3 GAMES MANAGERS PLAY THAT RESULT IN HIRING LOSERS
Michael Mercer, Ph.D.
DID YOU EVER HIRE A "SQUARE PEG FOR A ROUND HOLE?"
You can use pre-employment tests, certain astute insights, less laziness plus a shocking realization about betting to help you avoid a huge hiring mistake " avoid hiring "a square peg for a round hole.'
You will benefit from hearing a phone call I received hundreds of times from managers at a big variety of companies. I call it a deja vu phone call, because I have gotten the same phone call so many times that, as Yogi Berra quipped, "It's like deja vu all over again."
In this phone call I receive, a manager who uses my pre-employment tests calls me, and says, "I want to hire an applicant, but the applicant got horrible scores on your pre-employment tests. But, I loved the applicant in the interview. What should I do?"
I always respond, "Well, that's up to you."
To which the manager always asks me, "O.K. but, Dr. Mercer, what should I do?"
Invariably, the problem boils down to this: A company using the pre-employment tests has customized "Benchmark Scores." Those are scores its superstars or best employees typically earn on the tests. To help hire the best, the company obviously should prefer applicants who get pre-employment test scores similar to its best employees' "Benchmark" test scores.
However, the manager making the "Deja Vu" phone call has an applicant who scored very different than the company's superstars' "Benchmark" test scores.
So, I explain, "The pre-employment test and its benchmark scores are the only customized and accurate prediction method you use. In contrast, interviews and reference checks are subjective, and typically rather inaccurate. The benchmark scores on the pre-employment tests are customized to tell you if an applicant has key qualities similar to your company's best employees in each job."
Then, I continue, "So, you want to hire applicants who get test scores similar to your superstar employees, plus also do well in all other prediction methods, such as interviews, reference and background checks, and realistic job observations."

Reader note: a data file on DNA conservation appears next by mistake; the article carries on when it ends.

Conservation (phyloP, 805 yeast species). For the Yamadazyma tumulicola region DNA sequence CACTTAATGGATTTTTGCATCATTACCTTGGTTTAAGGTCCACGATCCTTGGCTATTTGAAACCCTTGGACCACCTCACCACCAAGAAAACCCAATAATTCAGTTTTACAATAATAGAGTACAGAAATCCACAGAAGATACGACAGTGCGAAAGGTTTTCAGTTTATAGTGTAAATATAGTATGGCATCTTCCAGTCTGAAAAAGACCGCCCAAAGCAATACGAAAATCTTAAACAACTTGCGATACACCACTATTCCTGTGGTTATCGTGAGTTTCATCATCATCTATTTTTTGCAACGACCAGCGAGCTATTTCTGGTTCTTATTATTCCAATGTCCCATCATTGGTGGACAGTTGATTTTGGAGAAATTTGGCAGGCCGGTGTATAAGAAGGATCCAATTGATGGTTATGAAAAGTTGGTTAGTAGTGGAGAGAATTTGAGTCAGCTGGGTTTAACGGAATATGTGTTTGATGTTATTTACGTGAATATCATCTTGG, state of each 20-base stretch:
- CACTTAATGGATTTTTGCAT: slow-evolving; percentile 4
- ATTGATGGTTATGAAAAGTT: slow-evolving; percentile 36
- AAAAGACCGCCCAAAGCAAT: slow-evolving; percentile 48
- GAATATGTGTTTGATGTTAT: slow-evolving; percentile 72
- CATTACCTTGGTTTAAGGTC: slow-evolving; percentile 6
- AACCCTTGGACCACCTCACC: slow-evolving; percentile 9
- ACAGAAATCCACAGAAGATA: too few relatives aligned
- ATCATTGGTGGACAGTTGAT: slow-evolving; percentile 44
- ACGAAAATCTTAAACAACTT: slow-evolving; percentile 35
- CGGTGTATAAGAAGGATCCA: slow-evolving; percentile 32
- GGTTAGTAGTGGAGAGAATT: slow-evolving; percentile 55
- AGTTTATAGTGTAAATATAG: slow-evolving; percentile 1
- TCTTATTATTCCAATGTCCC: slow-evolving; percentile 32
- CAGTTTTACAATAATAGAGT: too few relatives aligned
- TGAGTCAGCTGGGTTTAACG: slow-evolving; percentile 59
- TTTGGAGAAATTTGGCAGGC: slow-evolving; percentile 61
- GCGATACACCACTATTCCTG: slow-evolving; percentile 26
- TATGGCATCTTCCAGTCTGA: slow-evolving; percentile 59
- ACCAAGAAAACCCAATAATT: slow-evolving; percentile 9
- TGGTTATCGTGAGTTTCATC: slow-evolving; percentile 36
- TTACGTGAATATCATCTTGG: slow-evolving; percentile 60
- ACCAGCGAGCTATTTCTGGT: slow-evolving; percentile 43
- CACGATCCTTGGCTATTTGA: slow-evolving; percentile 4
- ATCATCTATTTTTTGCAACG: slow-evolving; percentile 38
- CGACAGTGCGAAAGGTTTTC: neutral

Suddenly, the truth comes out. The manager played hiring "games' could have resulted in a whopper mistake: Hiring a "square peg for a round hole,' specifically, hiring a lousy applicant.
Here are three games managers play " that can result is the blunder of "hiring a square peg for a round hole."
The manager hopes " or hallucinates " the applicant's seemingly relevant work experience is transferable to success in the manager's company. This often is an incorrect assumption. Just because an applicant did similar work does not mean the applicant will be productive in the new job.
This is a shockingly common mistake managers make. Why? First, research proves most managers do not know how to interview applicants nor make correct judgments based on interviews. Second, job hunters know interviewing tricks that knock-your-socks-off.
Here are three actions a well-rehearsed applicant uses to make a manager "fall in love' with him or her. The applicant uses charm tricks of
After "falling in love' with and hiring the super-charmer, a manager frequently feels foolish, like lyrics of Dierk Smedley's song: "I knew what I was feeling. But, what was I thinking?"
After a manager admits to being seduced by semi-pseudo-relevant work experience and "falling in love' with a charming applicant, then the truth comes out: The manager feels too lazy to find more applicants.
But here is the bottom line: A manager will spend less time finding a superb applicant than the manager wastes while managing an average or below-average applicant " and applicant who never should have been hired. Plus, a productive employee proves vastly more profitable.
So, I always assure the manager by saying, "I know it's a hassle to find more applicants, but I'm sure you can find applicants who will turn into top-notch employees."
After discussing Games 1, 2 and 3, I say this to the hiring manager to convince them it is worthwhile to find better applicants: "Hiring is like betting. Every time you hire a person you are betting your job, career, and company. Do you feel confident betting on an applicant whose pre-employment test scores were different than benchmark test scores of your best employees?"
There always is silence on the phone. Then, the manager slowly speaks up and says, "You're right " I am betting my career and the company each time I hire someone. Now, I realize I need to find a better applicant. It's worth my time and energy."
Bet on job applicants who (a) get scores like your best employees' scores on pre-employment tests, and also (b) rate well on all other prediction methods you use. That makes a good bet for your job, career, and company.
COPYRIGHT 2008 MICHAEL MERCER, PH.D.